By Alex Stevenson
Peter Mandelson's recent dinner with Hollywood mogul David Geffen is unrelated to today's crackdown on internet piracy, the government has insisted.
The Department for Business, Innovation and Skills has strengthened the proposals for dealing with unlawful peer-to-peer filesharing, announcing plans to suspend internet access for persistent users.
Several newspapers have reported a potential link between the decision and a private dinner Lord Mandelson had with Mr Geffen at Nat Rothschild's Corfu villa.
Any suggestion of influence being brought to bear on the business secretary has been brushed away by the government.
"I believe they had dinner, but they absolutely didn't discuss any peer-to-peer file-sharing," a spokesperson said.
Only two months have passed since the publication of Digital Britain, the government's strategic vision for ensuring the UK remains a major player in the global digital economy.
The white paper proposed that media watchdog Ofcom carefully work through which 'technical measures' are needed to combat internet piracy. These included intermediate measures like bandwidth reduction or protocol blocking.
Now the government has decided waiting until 2012 is too long and is prepared to add account suspension to the list of measures.
It has extended the relevant consultation until September 29th.
"Technology and consumer behaviour is fast-changing and it's important that Ofcom has the flexibility to respond quickly to deal with unlawful file-sharing," Digital Britain minister Stephen Timms said.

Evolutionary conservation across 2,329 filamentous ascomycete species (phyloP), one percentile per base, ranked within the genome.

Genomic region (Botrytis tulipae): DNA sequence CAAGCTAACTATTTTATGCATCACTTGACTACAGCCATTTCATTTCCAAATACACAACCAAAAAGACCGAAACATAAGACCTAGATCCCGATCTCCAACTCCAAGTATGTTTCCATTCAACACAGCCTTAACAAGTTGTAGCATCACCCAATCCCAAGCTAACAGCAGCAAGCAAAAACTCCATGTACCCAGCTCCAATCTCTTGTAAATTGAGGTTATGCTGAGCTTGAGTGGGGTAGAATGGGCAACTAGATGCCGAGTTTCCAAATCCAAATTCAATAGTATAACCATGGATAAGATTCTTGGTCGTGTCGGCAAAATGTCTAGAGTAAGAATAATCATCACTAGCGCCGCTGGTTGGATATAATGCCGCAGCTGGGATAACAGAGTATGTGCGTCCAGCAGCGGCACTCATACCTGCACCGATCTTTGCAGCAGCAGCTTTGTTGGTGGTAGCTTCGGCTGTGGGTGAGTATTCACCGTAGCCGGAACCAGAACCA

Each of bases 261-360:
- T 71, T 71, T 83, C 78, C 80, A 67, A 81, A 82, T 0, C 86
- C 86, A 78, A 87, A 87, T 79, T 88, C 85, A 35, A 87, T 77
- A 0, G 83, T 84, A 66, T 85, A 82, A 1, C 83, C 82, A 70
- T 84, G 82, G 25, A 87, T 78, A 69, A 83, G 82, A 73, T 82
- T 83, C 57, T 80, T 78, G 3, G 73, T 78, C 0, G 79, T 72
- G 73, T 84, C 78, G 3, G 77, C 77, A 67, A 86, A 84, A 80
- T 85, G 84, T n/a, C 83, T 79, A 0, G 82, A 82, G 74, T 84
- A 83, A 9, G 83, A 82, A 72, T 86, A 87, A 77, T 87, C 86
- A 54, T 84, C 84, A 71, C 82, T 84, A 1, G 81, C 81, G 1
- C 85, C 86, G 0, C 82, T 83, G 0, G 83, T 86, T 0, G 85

"We've been listening carefully to responses to the consultation this far, and it's become clear there are widespread concerns that the plans as they stand could delay action, impacting unfairly upon rights holders.
"So we look forward to hearing views on our new ideas, which along with those already received, will help us determine the best way to tackle this complex challenge."
Stephen Carter had written the original Digital Britain report but left the government soon after completing the job, balancing the tough line backed by the creative industries with the looser approach preferred by internet service providers.
Filesharing campaigners have been angered by today's announcement. Pirate party leader Andrew Robertson told politics.co.uk he believed the move threatened to undermine basic principles of justice.
"They are planning to cut off the internet connection of whole families, completely bypassing the whole legal system. Justice isn't supposed to work like that," he said.
He pointed out the extended consultation still only gave stakeholders five weeks to respond, "which breaches their own rules" requiring a 12-week consultation period.
The French and Spanish legal systems have already seen rulings stating barring internet access is against European law and Mr Robertson backed suggestions the proposal could breach the Human Rights Act if it becomes law.
"It's certainly heading in that direction," he warned.
Unlawful peer-to-peer filesharing costs the British music industry £180 million every year, according to the BPI.